Definitions for stonestoʊn
This page provides all possible meanings and translations of the word stone
a lump or mass of hard consolidated mineral matter
"he threw a rock at me"
building material consisting of a piece of rock hewn in a definite shape for a special purpose
"he wanted a special stone to mark the site"
material consisting of the aggregate of minerals like those making up the Earth's crust
"that mountain is solid rock"; "stone is abundant in New England and there are many quarries"
gem, gemstone, stone(noun)
a crystalline rock that can be cut and polished for jewelry
"he had the gem set in a ring for his wife"; "she had jewels made of all the rarest stones"
an avoirdupois unit used to measure the weight of a human body; equal to 14 pounds
"a heavy chap who must have weighed more than twenty stone"
stone, pit, endocarp(noun)
the hard inner (usually woody) layer of the pericarp of some fruits (as peaches or plums or cherries or olives) that contains the seed
"you should remove the stones from prunes before cooking"
Stone, Harlan Stone, Harlan F. Stone, Harlan Fisk Stone(noun)
United States jurist who was named chief justice of the United States Supreme Court in 1941 by Franklin D. Roosevelt (1872-1946)
Stone, Oliver Stone(noun)
United States filmmaker (born in 1946)
Stone, Lucy Stone(noun)
United States feminist and suffragist (1818-1893)
Stone, I. F. Stone, Isidor Feinstein Stone(noun)
United States journalist who advocated liberal causes (1907-1989)
Stone, Harlan Fiske Stone(noun)
United States jurist who served on the United States Supreme Court as chief justice (1872-1946)
Stone, Edward Durell Stone(noun)
United States architect (1902-1978)
a lack of feeling or expression or movement
"he must have a heart of stone"; "her face was as hard as stone"
of any of various dull tannish or grey colors
kill by throwing stones at
"People wanted to stone the woman who had a child out of wedlock"
remove the pits from
"pit plums and cherries"
A hard earthen substance that can form large rocks and boulders.
A small piece of stone.
A gemstone, a jewel, especially a diamond.
(plural: stone) A unit of mass equal to 14 pounds. Used to measure the weights of people, animals, cheese, wool, etc. 1 stone u2248 6.3503 kilograms
The central part of some fruits, particularly drupes; consisting of the seed and a hard endocarp layer.
a peach stone
A hard, stone-like deposit.
A playing piece made of any hard material, used in various board games such as backgammon, and go.
A 42-pound, precisely shaped piece of granite with a handle attached, which is bowled down the ice.
To pelt with stones, especially to kill by pelting with stones.
To remove a stone from (fruit etc.).
To form a stone during growth, with reference to fruit etc.
To intoxicate, especially with narcotics. (Usually in passive)
As a stone (used with following adjective).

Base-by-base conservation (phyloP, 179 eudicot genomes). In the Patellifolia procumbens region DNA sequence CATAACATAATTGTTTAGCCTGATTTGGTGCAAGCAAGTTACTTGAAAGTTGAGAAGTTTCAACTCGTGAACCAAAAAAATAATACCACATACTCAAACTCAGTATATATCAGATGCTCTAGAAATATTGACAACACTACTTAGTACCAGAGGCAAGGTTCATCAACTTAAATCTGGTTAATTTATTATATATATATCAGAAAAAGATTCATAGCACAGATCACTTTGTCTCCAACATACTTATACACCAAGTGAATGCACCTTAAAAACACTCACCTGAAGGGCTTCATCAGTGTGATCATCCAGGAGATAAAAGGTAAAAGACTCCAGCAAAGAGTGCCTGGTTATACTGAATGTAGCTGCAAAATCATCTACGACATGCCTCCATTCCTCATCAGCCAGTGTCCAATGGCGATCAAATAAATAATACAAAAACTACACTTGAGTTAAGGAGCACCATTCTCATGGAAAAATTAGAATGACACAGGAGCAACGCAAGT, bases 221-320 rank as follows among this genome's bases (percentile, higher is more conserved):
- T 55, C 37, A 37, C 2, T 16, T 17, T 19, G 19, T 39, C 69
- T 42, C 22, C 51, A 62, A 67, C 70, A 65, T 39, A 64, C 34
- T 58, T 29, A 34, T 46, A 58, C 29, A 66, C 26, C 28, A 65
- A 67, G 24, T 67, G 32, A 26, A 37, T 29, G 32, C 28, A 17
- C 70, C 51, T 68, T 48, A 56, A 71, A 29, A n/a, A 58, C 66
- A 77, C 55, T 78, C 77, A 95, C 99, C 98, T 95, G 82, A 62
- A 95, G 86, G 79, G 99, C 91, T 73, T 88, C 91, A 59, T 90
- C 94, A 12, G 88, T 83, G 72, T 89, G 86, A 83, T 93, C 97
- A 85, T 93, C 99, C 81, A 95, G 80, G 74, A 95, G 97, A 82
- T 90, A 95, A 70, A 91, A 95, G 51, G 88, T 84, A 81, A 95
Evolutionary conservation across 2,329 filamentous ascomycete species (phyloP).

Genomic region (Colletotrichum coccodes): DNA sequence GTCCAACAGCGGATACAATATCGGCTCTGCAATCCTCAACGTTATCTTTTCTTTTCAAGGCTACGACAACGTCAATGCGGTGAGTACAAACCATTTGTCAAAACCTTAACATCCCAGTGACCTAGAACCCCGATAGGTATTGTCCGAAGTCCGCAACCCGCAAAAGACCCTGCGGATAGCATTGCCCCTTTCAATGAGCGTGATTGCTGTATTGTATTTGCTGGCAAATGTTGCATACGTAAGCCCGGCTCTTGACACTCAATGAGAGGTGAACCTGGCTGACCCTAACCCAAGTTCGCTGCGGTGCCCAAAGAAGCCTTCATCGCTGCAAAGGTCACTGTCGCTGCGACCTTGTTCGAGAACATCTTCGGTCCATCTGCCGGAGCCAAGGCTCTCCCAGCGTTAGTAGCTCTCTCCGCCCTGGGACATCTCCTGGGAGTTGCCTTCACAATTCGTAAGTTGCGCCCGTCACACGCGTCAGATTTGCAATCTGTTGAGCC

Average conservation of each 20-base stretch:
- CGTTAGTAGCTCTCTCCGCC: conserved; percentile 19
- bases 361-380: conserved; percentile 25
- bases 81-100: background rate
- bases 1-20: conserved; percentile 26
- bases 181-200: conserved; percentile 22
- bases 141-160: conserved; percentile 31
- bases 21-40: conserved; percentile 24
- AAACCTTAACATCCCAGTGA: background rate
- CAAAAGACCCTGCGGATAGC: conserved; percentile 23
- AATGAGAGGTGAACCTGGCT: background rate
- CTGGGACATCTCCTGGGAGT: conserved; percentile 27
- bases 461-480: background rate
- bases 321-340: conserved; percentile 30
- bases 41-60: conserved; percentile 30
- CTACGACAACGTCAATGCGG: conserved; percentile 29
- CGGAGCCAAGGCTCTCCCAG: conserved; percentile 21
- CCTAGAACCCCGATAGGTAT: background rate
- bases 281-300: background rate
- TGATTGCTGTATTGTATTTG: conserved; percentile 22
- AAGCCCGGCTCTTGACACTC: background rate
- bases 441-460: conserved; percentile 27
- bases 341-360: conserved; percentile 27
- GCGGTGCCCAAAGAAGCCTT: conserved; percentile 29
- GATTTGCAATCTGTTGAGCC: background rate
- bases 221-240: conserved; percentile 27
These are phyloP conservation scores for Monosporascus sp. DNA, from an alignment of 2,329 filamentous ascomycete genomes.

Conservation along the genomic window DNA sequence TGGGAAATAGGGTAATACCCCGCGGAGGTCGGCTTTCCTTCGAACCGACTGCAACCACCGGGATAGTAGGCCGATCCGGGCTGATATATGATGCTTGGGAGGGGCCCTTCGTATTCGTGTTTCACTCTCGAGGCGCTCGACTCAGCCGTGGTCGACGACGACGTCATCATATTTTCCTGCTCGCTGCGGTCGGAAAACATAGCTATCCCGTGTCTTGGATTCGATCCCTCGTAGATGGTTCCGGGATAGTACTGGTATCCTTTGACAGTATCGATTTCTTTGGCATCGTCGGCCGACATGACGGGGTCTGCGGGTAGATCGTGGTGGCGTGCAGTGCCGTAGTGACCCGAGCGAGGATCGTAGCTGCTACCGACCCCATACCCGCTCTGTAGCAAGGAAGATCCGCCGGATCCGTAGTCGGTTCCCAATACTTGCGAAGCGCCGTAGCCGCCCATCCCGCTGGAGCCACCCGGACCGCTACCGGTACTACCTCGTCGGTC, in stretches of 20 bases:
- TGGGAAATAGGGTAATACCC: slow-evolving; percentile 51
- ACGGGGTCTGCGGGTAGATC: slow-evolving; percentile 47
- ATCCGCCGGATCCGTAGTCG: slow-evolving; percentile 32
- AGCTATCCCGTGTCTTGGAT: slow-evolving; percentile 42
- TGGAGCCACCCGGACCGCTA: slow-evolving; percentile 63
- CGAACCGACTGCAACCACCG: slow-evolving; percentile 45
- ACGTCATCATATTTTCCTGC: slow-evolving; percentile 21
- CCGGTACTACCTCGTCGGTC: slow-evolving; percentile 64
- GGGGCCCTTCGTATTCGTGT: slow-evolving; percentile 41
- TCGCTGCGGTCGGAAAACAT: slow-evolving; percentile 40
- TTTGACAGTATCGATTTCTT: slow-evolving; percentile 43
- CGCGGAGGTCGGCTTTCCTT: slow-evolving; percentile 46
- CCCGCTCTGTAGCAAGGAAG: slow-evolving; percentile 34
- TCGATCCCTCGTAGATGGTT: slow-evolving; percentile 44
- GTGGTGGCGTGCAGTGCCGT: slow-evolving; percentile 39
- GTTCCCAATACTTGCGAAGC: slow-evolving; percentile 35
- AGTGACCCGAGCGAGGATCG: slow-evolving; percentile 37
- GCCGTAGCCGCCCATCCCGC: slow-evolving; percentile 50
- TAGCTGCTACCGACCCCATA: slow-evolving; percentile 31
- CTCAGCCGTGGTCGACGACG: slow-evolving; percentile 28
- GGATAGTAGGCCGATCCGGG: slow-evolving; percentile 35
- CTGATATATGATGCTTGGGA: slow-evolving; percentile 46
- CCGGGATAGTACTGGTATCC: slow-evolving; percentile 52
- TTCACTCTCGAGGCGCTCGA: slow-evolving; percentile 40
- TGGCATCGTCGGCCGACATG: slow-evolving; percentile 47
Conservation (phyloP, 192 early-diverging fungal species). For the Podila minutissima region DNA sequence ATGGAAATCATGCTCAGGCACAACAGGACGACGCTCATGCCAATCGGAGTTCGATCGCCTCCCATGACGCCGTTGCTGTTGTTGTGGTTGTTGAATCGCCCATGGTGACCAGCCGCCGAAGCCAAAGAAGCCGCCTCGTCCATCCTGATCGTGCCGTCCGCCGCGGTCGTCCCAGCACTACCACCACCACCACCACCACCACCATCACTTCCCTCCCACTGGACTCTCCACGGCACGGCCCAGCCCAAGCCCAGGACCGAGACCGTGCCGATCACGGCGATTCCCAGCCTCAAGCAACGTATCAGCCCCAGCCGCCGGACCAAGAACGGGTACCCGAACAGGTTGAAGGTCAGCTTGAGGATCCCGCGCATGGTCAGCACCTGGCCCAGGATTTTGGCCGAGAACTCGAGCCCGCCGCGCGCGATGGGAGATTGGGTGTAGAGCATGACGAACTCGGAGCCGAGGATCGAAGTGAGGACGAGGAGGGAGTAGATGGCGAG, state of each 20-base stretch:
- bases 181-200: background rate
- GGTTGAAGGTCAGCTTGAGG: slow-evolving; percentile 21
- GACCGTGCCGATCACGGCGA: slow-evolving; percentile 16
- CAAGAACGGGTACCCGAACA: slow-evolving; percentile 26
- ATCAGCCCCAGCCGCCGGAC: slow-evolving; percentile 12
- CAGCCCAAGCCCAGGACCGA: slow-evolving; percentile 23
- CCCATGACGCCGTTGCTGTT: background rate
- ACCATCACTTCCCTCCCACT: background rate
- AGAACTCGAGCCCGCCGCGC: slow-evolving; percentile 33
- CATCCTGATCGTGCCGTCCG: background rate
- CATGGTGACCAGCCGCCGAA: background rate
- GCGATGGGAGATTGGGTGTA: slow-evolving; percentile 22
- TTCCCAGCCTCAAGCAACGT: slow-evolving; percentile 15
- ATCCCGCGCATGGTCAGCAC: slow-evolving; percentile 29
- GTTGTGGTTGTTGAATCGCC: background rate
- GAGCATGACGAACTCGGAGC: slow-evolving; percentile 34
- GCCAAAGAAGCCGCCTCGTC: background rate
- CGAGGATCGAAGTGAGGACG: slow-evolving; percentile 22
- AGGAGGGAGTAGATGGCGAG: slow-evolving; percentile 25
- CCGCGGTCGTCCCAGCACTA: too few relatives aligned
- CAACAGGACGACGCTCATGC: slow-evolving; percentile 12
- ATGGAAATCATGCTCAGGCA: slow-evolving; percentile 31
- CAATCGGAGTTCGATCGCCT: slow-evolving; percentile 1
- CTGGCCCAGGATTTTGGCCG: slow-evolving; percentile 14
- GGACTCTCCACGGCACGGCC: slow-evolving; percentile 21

My father is stone deaf. This soup is stone cold.
Absolutely, completely (used with following adjective).
I went stone crazy after she left.
Constructed of stone.
Having the appearance of stone.
Of a dull light grey or beige, like that of some stones.
She is one stone fox.
Origin: From stan, ston, from stan, from stainaz (cf. Dutch steen, German Stein), from stāi- (compare Latin stiria ‘icicle’, Russian стена, Ancient Greek στῖον, ‘tallow’, Albanian , Sanskrit ‘it hardens’).
concreted earthy or mineral matter; also, any particular mass of such matter; as, a house built of stone; the boy threw a stone; pebbles are rounded stones
a precious stone; a gem
something made of stone. Specifically: -
the glass of a mirror; a mirror
a monument to the dead; a gravestone
a calculous concretion, especially one in the kidneys or bladder; the disease arising from a calculus
one of the testes; a testicle
the hard endocarp of drupes; as, the stone of a cherry or peach. See Illust. of Endocarp
a weight which legally is fourteen pounds, but in practice varies with the article weighed
fig.: Symbol of hardness and insensibility; torpidness; insensibility; as, a heart of stone
a stand or table with a smooth, flat top of stone, commonly marble, on which to arrange the pages of a book, newspaper, etc., before printing; -- called also imposing stone
to pelt, beat, or kill with stones
to make like stone; to harden
to free from stones; also, to remove the seeds of; as, to stone a field; to stone cherries; to stone raisins
to wall or face with stones; to line or fortify with stones; as, to stone a well; to stone a cellar
to rub, scour, or sharpen with a stone
Origin: [OE. ston, stan, AS. stn; akin to OS. & OFries. stn, D. steen, G. stein, Icel. steinn, Sw. sten, Dan. steen, Goth. stains, Russ. stiena a wall, Gr. , , a pebble. 167. Cf. Steen.]
Stone is an old market town in Staffordshire, England, situated about 7 miles north of Stafford, and around 7 miles south of the city of Stoke-on-Trent. It is the second town, after Stafford itself, in the Borough of Stafford, and has long been of importance from the point of view of communications. Stone gave its name to both an urban district council and a rural district council before becoming part of the borough in 1974. In 2001 it had a population of 14,555.
British National Corpus
Spoken Corpus Frequency
Rank popularity for the word 'stone' in Spoken Corpus Frequency: #1313
Written Corpus Frequency
Rank popularity for the word 'stone' in Written Corpus Frequency: #1521
Rank popularity for the word 'stone' in Nouns Frequency: #392
notes, onset, set on, seton, SONET, steno, tones
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